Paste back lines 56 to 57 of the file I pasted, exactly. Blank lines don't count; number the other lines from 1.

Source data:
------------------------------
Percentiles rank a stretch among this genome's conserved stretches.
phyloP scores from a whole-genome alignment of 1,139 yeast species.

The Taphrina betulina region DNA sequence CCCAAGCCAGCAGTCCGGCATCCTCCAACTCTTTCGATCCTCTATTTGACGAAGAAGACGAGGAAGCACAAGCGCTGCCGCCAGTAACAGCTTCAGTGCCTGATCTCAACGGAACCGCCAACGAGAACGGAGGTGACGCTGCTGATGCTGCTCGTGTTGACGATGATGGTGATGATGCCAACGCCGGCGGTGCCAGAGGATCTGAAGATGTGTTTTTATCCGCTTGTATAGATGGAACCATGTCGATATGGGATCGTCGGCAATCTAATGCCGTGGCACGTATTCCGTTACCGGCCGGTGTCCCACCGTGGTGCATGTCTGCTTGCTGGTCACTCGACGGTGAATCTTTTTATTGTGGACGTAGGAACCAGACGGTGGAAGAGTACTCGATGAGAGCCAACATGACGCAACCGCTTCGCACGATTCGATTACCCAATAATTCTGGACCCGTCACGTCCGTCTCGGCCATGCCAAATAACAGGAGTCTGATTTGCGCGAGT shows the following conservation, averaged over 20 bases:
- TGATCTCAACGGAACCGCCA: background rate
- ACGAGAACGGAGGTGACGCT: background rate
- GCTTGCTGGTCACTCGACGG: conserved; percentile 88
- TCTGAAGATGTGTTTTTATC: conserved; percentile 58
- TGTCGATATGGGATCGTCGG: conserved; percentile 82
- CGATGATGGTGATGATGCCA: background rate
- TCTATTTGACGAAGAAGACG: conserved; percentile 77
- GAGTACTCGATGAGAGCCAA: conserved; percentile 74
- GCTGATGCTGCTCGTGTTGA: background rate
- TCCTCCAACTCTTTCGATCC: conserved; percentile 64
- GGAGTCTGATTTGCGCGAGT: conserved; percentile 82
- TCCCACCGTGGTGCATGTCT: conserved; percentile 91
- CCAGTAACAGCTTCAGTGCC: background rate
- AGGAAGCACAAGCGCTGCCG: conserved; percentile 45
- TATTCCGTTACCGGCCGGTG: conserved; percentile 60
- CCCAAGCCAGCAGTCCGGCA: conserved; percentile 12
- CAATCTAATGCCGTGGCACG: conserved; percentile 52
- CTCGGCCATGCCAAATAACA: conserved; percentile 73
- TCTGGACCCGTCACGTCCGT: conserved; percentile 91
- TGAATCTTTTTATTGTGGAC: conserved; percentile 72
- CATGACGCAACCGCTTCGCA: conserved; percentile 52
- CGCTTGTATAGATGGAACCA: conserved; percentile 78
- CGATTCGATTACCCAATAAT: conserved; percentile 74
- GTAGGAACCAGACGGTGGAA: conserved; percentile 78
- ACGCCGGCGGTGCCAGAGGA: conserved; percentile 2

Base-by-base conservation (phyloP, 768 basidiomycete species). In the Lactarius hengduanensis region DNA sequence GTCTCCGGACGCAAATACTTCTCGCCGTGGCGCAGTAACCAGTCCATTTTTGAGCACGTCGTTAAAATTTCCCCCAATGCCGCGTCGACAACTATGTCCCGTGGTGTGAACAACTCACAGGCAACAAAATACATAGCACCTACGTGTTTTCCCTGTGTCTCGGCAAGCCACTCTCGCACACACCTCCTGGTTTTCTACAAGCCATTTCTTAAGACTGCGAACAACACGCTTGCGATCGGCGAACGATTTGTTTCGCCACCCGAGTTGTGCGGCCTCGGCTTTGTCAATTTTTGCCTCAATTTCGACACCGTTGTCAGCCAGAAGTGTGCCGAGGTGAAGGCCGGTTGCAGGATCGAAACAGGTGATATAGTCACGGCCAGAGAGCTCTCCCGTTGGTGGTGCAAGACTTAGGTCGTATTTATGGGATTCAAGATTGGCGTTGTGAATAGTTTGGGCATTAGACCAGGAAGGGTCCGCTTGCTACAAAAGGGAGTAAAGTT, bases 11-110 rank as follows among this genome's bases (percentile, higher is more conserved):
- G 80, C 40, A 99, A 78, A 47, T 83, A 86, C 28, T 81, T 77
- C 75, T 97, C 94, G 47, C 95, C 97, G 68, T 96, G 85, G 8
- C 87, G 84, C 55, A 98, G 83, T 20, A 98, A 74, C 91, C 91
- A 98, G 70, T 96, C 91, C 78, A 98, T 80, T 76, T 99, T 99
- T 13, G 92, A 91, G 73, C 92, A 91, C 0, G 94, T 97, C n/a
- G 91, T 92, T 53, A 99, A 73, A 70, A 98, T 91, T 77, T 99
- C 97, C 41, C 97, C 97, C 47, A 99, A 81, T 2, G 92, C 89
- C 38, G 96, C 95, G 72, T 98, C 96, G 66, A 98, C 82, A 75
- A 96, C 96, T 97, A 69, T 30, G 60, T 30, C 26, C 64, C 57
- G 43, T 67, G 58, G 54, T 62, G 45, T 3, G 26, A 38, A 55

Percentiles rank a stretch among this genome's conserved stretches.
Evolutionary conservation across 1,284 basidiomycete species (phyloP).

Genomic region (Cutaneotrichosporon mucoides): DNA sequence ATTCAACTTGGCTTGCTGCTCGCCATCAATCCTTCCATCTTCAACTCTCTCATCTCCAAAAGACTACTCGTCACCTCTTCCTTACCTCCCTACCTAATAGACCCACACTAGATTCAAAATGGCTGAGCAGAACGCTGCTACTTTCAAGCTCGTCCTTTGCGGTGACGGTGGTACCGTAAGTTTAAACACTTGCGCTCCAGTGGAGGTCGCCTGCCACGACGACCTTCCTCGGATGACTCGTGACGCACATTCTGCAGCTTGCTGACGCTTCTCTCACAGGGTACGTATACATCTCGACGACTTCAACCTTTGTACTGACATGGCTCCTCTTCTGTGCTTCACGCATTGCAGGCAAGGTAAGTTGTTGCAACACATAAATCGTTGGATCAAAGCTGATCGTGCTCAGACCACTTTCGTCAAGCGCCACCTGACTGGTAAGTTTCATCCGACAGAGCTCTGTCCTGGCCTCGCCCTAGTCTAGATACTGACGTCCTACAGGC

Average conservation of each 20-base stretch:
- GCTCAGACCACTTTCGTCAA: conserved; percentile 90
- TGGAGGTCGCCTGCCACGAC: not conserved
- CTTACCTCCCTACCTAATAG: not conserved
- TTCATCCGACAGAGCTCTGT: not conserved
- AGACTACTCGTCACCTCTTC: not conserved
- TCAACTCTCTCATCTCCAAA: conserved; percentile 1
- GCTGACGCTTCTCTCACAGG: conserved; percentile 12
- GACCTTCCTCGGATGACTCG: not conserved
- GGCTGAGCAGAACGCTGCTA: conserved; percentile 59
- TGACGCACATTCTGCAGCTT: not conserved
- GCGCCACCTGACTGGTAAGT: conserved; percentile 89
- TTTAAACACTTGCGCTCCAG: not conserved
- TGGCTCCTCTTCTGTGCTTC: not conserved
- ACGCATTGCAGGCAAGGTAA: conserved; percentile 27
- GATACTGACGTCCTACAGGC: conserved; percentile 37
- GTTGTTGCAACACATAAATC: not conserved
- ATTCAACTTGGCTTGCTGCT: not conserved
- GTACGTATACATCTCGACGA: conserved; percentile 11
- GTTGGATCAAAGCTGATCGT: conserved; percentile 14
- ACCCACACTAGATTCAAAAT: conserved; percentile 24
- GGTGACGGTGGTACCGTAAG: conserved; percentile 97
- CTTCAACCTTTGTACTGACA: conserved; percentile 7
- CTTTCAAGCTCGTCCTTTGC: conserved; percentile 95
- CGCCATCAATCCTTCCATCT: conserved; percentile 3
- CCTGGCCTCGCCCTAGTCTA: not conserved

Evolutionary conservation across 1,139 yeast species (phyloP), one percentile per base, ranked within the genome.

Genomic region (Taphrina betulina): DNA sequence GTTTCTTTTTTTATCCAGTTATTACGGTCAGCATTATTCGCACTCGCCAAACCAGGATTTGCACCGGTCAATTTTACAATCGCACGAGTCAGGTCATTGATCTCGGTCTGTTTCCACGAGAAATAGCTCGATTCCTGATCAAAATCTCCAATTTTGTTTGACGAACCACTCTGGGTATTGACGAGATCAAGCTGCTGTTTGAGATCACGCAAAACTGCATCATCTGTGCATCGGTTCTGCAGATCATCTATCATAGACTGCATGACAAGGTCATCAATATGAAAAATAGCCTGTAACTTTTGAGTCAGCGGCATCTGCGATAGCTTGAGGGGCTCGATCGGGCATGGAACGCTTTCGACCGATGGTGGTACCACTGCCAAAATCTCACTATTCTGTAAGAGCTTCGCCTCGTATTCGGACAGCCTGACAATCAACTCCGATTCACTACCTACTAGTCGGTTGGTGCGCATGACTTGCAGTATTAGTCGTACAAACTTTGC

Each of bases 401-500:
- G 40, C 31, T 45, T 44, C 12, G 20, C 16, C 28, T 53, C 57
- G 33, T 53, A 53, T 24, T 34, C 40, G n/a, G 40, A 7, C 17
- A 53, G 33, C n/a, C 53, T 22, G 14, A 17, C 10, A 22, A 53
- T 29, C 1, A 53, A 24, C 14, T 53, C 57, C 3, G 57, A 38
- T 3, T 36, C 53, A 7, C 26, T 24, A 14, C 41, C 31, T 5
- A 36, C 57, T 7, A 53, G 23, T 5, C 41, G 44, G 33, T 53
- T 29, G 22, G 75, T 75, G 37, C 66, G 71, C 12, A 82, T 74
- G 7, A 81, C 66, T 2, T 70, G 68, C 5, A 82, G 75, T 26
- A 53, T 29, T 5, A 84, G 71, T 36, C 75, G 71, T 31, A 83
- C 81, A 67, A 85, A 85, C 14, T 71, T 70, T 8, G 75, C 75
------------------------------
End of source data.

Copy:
- TGGCTCCTCTTCTGTGCTTC: not conserved
- ACGCATTGCAGGCAAGGTAA: conserved; percentile 27